Dulce river marshlands (Yanina Druetta/Natura International)

A Naturalist lives very closely with their love for nature–studies it, forms alliances with it, defends it. And this “mode” is activated every time we begin to observe all the wonderful things that surround us, finally understanding that we are also part of that environment; we need to get closer to it again to achieve that harmonious coexistence that causes endless benefits for both.

A modern naturalist is probably not a faithful reflection of those pioneers of ancient times who only wanted to discover and understand. A modern naturalist, beyond wanting to learn and understand, is convinced that curiosity and passion for nature are the fundamental tools that can inspire an entire society’s desire to change its relationship with the natural environment, making people interested in it and involved in its care.

Many times, I believe that being a naturalist also means being that bridge that connects and tries to raise awareness about the need to find the right balance between development and conservation that allows us all to leave green footprints in our journey through life.

By Claudina Gonzalez

There is a lot of talk about sustainable tourism. Public sector plans and programs, private products and enterprises, academic programs and curricula always and without exception include the concept of sustainability. A different discussion is whether this inclusion is merely declaratory or if it is accompanied by good, real, and verifiable practices.

What is certain is that the development of sustainable tourism is a continuous process that requires good planning as well as constant monitoring of its impacts, in order to introduce necessary preventive or corrective measures. Ideally, the tourist experience must be both satisfactory for the traveler and educational, understanding tourism as an opportunity to learn more about the natural and cultural environments, to value them, to protect them and to be able to transmit this message to others.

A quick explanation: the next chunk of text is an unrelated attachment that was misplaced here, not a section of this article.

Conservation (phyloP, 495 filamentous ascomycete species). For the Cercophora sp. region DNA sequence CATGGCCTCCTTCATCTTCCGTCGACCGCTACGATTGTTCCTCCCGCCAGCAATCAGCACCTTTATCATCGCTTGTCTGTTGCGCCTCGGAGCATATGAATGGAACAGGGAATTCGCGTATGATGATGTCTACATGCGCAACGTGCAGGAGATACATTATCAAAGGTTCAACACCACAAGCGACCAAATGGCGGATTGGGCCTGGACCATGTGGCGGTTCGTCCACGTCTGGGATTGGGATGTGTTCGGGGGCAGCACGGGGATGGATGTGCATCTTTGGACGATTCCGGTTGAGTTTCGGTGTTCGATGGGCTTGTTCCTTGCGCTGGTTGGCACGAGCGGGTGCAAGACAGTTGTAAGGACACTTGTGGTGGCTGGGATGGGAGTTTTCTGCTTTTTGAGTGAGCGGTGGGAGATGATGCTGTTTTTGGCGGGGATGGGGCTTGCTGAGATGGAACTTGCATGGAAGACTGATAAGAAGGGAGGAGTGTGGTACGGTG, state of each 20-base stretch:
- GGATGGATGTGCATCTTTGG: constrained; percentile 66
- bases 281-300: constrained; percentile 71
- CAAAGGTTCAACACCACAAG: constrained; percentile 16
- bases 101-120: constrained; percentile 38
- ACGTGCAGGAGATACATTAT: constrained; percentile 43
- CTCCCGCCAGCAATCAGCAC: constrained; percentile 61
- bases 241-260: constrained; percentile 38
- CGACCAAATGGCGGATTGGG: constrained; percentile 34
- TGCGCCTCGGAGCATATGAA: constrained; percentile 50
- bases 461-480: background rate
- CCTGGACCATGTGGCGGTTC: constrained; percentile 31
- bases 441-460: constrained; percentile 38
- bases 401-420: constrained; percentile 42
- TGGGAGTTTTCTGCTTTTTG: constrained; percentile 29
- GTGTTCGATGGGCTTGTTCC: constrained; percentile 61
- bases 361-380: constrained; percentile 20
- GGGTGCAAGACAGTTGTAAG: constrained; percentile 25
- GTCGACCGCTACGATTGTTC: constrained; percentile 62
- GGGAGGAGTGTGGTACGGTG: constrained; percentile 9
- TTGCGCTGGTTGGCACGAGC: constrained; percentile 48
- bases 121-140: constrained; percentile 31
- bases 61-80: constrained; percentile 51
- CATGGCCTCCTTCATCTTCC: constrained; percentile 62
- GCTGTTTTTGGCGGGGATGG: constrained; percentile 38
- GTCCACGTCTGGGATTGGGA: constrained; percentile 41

Each year, the United Nations World Tourism Organization (UNWTO) frames its work agenda with a theme. Recently, the United Nations General Assembly declared 2017 as the “International Year of Sustainable Tourism for Development” to highlight the potential of tourism and its contribution to the 2030 Agenda for Sustainable Development and its 17 Sustainable Development Goals (SDGs). That same year, the organization strongly supported the statement “Why Tourism Matters”. The evidence included sustainable tourism’s capacity to generate employment, its contribution to the global Gross Domestic Product, economic growth, promoting understanding between peoples, cultural conservation, the enhancement and conservation of the environment and development in general.

In Argentina, tourism constitutes an extremely dynamic sector of the economy. In 2018, the production of goods and services associated with tourism was 5.7% of GDP. Jobs associated with tourism were 1,269,070, or 6.2% of the total economy, in the sectors of hotels, restaurants, travel agencies, transportation companies for tourism purposes (commercial airlines, tourist trains, fluvial, maritime, automotive); and in the usage of beaches, recreational parks, reserves, museums, convention centers, fairgrounds and other spaces for the reception of visitors and related activities.

Tourism is an activity that is present and dynamic in all regions and, very importantly, it is mostly made up of micro, small and medium-sized companies (practically the entire sector: 99.1%).

Sounds promising, doesn’t it?

However, all this activity must be properly managed. Careful management, respectful of natural and cultural values, is a commitment that must be assumed by governments at different levels, but also by host communities, tourism companies and providers, civil society organizations and, very importantly, the travelers themselves.

With sustainability as a focus, nature can drive a resilient economy in the long term. International organizations such as the Inter-american Development Bank and the World Bank, as well as the World Tourism Organization, reaffirm the value of nature tourism and its role in sustainable development: for poverty alleviation; as a factor for economic growth; as a tool for biodiversity conservation; and in its contribution to the fulfillment of key international agreements and conventions, such as the aforementioned “Agenda 2030”.

Argentina has an amazing endowment of natural resources that, with local and regional distinctiveness, extends throughout the country, forming a natural capital of great wealth and a tourist attraction of enormous potential.

Argentina contains enormous environmental diversity, outstanding for encompassing an almost complete gradient of ecosystems that include lowland subtropical forests, mountain forests, semi-arid subtropical forests, flooded savannas, deserts, humid temperate forests, grasslands, high mountain, marine and polar ecosystems. It contains the Guaraní Aquifer -one of the main subterranean freshwater reservoirs; it has the second-largest number of glaciers of any Latin American country; and is among the 15 countries in the world with the largest ice-covered surface, which makes it one of the main strategic freshwater reserves in the world.